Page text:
The Victorian Ombudsman is right to insist that we have a Public Interest Monitor, and I note that the Liberal-Nationals government has stuck doggedly to an opportunity to put itself ahead of the interests of Victorians. It has chosen to do that in relation to clause 20 of the bill, which sets out the process by which the minister must lay annual reports before each house of the Parliament:
(1) The Minister must cause the report to be laid before each House of the Parliament within 14 sitting days of the House after receiving the report.
That could easily blow out to two months before the report of the Public Interest Monitor is laid before this house and before the public. The government has not adequately explained why the minister requires some two months to look privately and exclusively at the Page 5245 annual report of the Public Interest Monitor before making that report available to other members of this house, to other members of this Parliament and to the people of Victoria. What is the motivation behind that? All we have to go on is an Australian Associated Press report of 13 October headed ‘Minister bungles on Vic phone tap watchdog’, which reads:
The Victorian government has backtracked on claims it would directly brief the new phone bugging and surveillance watchdog.
Perhaps this explains why the minister is keen in another forum to try to make sure that under clause 20 of the bill he has exclusive rights and access for as long as possible to the annual report that is meant to be tabled in this house. At the time — on 13 October — the minister told reporters that it would be the state government and probably himself who would be briefing the Public Interest Monitor. He is quoted as having said:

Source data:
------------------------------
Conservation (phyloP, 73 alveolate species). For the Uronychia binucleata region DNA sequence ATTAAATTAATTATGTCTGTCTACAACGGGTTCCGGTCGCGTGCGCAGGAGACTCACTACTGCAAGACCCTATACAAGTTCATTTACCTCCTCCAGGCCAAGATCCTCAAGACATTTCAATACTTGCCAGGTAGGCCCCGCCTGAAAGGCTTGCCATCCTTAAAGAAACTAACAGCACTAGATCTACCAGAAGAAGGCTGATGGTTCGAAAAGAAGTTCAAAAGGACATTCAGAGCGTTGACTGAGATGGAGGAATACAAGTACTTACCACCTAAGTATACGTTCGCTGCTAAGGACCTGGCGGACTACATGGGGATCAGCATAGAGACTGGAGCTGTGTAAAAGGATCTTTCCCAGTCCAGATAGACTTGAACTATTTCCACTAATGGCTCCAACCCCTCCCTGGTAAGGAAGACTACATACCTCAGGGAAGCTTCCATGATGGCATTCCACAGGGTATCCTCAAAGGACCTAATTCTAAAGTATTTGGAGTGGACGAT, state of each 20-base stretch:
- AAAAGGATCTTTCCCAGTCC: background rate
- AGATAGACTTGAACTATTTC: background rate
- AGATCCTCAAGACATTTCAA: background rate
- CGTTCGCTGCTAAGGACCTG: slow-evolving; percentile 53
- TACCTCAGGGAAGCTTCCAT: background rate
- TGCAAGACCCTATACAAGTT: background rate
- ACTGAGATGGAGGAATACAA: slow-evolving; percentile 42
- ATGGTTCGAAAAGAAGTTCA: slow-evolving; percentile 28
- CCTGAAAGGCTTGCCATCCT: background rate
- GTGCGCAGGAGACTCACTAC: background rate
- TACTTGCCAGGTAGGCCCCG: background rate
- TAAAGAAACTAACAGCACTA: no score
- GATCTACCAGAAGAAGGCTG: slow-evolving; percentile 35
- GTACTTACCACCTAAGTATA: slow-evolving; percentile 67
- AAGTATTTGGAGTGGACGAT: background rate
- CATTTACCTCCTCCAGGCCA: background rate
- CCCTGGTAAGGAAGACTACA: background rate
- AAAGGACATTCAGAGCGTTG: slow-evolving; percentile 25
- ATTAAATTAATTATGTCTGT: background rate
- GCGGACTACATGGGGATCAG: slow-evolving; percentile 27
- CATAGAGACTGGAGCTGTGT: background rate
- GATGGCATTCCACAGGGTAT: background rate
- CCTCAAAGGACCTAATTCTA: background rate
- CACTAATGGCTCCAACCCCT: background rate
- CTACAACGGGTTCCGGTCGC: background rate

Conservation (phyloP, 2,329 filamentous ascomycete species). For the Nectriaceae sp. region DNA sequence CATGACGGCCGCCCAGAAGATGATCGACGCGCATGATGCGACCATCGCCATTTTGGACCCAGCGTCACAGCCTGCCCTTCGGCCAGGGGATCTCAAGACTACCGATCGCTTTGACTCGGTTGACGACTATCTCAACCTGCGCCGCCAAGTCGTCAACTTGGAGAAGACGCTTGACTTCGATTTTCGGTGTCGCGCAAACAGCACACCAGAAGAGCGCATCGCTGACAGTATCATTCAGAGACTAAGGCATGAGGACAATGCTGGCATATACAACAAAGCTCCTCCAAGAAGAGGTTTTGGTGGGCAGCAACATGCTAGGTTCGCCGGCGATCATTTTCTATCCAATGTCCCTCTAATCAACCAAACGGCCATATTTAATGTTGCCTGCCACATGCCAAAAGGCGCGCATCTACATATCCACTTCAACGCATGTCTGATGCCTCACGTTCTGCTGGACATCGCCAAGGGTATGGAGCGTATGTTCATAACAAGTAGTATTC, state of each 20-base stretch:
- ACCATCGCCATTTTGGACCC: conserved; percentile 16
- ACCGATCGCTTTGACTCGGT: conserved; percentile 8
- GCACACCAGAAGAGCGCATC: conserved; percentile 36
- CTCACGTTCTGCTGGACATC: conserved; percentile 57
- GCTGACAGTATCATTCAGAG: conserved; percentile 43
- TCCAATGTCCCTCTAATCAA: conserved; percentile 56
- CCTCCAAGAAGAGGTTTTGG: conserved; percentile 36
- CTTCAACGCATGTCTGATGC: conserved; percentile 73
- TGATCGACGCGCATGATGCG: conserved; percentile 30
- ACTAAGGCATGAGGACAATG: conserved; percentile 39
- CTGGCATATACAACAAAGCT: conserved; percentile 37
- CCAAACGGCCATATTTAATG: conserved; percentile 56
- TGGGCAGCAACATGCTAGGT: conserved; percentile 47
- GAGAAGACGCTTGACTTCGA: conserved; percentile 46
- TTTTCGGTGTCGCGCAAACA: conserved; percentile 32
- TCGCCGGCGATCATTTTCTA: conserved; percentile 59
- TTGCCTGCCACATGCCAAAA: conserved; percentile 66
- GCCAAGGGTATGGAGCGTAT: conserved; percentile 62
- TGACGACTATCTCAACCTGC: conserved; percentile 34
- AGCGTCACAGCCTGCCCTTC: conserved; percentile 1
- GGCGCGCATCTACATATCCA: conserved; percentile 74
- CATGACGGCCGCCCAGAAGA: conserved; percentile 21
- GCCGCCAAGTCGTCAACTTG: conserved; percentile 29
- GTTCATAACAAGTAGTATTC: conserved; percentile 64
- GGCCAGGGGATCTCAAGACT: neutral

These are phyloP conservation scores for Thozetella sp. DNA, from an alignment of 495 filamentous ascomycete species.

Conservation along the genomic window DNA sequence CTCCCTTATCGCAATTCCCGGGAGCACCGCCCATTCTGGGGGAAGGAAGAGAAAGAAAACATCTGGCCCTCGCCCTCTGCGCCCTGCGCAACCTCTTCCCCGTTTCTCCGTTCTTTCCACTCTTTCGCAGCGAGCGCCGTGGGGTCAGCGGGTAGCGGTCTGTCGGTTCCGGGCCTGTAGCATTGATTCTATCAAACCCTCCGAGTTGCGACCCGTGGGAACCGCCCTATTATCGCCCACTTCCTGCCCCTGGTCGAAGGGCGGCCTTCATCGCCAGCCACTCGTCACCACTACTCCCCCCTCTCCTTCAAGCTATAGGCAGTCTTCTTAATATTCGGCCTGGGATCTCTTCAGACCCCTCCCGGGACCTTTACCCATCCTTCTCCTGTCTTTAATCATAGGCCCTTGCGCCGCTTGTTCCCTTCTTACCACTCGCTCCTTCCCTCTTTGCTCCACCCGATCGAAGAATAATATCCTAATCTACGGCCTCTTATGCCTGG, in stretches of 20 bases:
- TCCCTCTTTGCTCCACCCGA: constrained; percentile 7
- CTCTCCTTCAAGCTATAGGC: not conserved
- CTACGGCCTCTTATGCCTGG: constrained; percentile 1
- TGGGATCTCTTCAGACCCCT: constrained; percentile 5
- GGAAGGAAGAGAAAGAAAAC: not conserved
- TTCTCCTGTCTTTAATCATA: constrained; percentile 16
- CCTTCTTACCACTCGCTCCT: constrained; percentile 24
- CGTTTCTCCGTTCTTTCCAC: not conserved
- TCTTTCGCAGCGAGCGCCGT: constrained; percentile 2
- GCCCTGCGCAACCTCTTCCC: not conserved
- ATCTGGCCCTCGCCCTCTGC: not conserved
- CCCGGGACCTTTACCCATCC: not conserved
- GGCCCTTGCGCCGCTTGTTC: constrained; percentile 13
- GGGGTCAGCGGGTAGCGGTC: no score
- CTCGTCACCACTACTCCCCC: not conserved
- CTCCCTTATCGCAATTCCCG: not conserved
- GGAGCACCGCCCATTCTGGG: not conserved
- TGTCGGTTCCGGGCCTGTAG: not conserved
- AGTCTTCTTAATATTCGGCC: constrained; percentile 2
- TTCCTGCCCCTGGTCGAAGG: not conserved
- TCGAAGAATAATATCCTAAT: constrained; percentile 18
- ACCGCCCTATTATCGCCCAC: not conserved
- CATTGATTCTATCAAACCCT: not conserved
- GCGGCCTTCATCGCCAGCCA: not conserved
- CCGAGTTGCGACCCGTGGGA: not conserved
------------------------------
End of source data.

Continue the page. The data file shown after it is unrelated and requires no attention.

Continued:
‘It will probably be, no doubt, the minister responsible for the establishment of the anticorruption commission or it may be the department’, he told reporters.
‘But the reality is, you know, it will be the government that will do the briefing of the person to appear on behalf of the public interest’.
The minister later backtracked in relation to this matter, but he sought through the provisions of clause 20 of the bill before the house to provide himself with every opportunity and every length of time to have exclusive access to the report of the Public Interest Monitor, which should be made available to the members of this Parliament and to the public. No reason has been given by the minister for why he needs to have unfettered and exclusive access, before other Victorians, to the findings of the annual report of the Public Interest Monitor.
One can only conclude that the original comments he made to the media and publicly in relation to who would be briefing the Public Interest Monitor and who would be directing the Public Interest Monitor — comments which he later backtracked on and later recanted — must stand.
The minister has sought to get around that by providing himself with not just 14 days, not just 10 to 15 business days, but 14 sitting days. If the report is presented in a month where there are no sitting days or in a month where there are three sitting days and there are six in the next month, it could be two to three months before the annual report of the Public Interest Monitor is delivered to the Parliament. I think that is of great concern, and it is something the Labor Party has sought to amend. We look forward to hearing from the government as to why it believes the minister needs to have unfettered, exclusive access to what is ultimately a public report. No explanation has been given.
I believe the work that the governments of both persuasions have done in relation to openness, accountability and transparency — and accountability in particular — is important to ensure that those people who are entrusted with representing public utilities and public authorities are accountable and are meeting the obligations placed upon them as unelected representatives asked to discharge public responsibilities. Often
governments have not apprised themselves of the checks and balances in place in those organisations, but in an effort to try to do that through the Public Interest Monitor — —
The DEPUTY SPEAKER — Order! The time has come for me to interrupt the business of the house. The member will have the call when the bill is next before the house.
Business interrupted pursuant to sessional orders.